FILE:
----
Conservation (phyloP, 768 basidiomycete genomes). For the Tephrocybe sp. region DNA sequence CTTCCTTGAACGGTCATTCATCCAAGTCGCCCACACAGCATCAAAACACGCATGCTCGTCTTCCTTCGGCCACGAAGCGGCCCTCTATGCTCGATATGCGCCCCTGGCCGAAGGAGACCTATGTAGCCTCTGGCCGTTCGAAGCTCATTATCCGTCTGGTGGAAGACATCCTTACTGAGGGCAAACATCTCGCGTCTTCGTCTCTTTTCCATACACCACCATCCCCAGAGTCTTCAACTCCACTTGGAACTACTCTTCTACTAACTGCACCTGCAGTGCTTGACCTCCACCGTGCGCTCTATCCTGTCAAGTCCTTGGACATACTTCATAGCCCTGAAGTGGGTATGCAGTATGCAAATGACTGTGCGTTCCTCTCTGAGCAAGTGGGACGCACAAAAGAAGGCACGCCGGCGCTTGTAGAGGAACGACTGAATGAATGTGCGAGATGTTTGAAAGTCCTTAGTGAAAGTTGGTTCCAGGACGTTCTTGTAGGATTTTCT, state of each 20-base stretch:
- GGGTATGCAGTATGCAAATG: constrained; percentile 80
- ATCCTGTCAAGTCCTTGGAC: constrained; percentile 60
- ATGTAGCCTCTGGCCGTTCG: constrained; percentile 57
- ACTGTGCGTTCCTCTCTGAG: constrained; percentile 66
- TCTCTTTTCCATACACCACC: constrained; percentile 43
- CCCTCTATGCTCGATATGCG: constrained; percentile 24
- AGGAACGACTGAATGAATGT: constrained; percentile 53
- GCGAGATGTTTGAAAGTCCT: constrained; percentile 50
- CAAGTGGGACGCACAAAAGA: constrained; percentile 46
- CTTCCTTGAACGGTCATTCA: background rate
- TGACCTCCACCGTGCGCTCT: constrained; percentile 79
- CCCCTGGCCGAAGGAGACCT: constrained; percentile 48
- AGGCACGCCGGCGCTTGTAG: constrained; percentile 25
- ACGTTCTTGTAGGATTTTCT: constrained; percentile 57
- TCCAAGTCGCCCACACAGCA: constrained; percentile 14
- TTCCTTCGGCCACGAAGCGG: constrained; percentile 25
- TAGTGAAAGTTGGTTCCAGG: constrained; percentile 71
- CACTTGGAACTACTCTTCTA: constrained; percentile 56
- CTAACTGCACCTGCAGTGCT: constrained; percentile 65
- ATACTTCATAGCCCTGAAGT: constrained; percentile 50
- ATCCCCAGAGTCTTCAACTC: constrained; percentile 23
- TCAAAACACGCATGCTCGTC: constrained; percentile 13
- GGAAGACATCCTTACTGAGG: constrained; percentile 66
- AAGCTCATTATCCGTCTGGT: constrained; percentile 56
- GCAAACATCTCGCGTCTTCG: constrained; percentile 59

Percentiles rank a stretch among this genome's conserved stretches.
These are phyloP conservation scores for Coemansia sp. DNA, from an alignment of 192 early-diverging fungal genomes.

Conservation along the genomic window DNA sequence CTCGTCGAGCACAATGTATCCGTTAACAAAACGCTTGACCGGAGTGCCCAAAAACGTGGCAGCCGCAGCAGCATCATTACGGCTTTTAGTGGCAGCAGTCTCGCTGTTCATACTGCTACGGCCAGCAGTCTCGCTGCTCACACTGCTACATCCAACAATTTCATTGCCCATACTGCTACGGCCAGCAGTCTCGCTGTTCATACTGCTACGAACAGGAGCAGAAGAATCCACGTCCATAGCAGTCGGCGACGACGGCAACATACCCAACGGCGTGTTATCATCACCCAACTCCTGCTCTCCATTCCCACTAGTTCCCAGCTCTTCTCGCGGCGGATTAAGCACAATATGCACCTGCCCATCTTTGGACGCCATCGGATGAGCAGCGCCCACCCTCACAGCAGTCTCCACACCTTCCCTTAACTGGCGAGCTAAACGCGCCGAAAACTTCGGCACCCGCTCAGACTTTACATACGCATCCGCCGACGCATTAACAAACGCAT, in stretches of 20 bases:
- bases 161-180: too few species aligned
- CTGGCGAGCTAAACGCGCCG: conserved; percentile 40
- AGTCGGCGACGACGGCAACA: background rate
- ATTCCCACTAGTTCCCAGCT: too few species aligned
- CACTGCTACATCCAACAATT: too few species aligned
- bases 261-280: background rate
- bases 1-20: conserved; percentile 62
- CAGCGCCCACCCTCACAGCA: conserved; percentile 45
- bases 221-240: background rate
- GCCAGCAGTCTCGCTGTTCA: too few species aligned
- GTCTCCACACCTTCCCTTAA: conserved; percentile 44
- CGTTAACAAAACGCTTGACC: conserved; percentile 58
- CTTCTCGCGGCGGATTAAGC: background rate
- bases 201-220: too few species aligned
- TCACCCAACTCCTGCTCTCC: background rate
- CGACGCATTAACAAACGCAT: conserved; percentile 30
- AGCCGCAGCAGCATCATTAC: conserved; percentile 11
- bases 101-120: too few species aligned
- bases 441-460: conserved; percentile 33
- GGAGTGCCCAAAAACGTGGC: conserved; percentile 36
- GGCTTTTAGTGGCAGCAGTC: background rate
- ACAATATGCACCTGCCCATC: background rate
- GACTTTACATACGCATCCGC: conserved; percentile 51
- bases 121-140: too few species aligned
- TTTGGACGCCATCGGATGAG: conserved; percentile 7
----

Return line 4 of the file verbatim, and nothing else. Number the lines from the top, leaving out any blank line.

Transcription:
- ATGTAGCCTCTGGCCGTTCG: constrained; percentile 57